Just when we were all getting so snug and cozy in our Web 2.0 world, along comes the new HTML spec. And it's a dilly!
Meet HTML5. Of course, you don't have to rush to change all your web pages right now. Oh, if only it were that easy! Instead, look forward to half of it being implemented in half of the browsers half of the time gradually over the next decade or so.
Some random thoughts on the changes:
I like the stricter content model. This is only going to mean that you have to be consistent. You can put either block or inline level tags inside a <div> or <li>, but not both in the same <div>.
I love the new elements! Unfortunately, it would help if they designed a prototype web browser to display each element in action and took a screen-shot of it, so we could have some idea of what it's supposed to look like.
I count 22 new elements, some of which sound like they're redundant. What's the difference between <section> and <div>? Between <article> and <blockquote>? And some of the others, <aside> sounds like it's trying to replace the CSS method of pull-quotes, and <header> and <footer> are things we already do in CSS <div> boxes.
Finally, some of these sound like wishful thinking. Yeah, I'm sure the magic <canvas> element will be smoothly implemented by every browser, right? Isn't "rendering dynamic bitmap graphics on the fly" what we already do in Flash, Java, and AJAX? At least the graphics part?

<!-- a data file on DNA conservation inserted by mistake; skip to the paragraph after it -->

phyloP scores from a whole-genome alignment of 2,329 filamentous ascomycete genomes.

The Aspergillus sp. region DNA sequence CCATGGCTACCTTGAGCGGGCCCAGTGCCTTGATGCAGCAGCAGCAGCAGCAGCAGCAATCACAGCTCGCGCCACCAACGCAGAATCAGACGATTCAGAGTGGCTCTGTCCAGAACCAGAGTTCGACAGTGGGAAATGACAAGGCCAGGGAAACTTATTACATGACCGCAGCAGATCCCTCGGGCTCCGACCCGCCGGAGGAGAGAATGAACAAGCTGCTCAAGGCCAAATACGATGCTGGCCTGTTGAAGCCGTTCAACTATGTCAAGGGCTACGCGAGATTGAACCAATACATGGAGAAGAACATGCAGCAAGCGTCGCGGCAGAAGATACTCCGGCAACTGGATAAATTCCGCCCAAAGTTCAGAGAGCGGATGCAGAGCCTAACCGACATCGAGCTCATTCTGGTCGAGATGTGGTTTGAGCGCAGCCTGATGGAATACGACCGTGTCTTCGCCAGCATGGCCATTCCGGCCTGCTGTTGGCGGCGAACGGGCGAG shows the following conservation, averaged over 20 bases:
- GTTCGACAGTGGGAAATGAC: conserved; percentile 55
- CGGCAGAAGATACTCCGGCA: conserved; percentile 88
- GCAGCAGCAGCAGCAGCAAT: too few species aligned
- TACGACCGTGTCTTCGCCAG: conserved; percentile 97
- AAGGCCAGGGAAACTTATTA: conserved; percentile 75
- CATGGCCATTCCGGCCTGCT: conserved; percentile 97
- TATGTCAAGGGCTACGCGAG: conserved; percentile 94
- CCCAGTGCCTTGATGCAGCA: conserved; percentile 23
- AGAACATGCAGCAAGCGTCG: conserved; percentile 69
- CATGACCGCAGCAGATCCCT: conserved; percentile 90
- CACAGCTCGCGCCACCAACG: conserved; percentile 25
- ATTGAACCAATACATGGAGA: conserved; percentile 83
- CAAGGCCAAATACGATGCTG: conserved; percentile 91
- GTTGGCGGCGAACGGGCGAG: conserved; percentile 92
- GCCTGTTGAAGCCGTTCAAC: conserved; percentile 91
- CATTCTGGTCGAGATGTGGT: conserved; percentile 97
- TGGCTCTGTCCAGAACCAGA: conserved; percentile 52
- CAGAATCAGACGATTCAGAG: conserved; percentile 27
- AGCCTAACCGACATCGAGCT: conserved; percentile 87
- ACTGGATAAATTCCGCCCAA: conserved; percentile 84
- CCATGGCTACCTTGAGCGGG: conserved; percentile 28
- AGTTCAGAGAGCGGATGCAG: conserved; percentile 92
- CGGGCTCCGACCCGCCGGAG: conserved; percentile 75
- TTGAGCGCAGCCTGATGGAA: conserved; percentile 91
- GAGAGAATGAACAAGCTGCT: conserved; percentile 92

As for the new attributes, we were simply dying for them! I've been saying form elements need enhancements like auto completion, auto focus, and input mode for years.
And then we get to the changes. Nothing too startling. Who, out of all the people you've ever heard of, uses the <hr> tag for anything but separating a column of content into little sections, just like I'm doing here? It's easy and convenient. I almost wish we had a separate mini-HTML setof tags to be used just for blogging. There are some things good for a full web entry that just aren't practical in a blog post.
<b> and <i> now mean exactly what I've been using them for for years - was I doing it wrong before?
Now for the dropped elements. Can anybody explain to me why they're keeping <small> to make text small, but they're dropping <big>? Also, kiss the <center> tag goodbye. Useful, wasn't it?
That's all worth it, though, because they're getting rid of frames!!! Goodbye frames! Adios, see yah! CSS does everything right that frames were supposed to do, anyway.
And it goes on. It's like vaporware. Or CSS3. Or hell, CSS2. A nice daydream describing the rosy way the future looks, versus the iron-grim reality of the chaotic, non-standard web.
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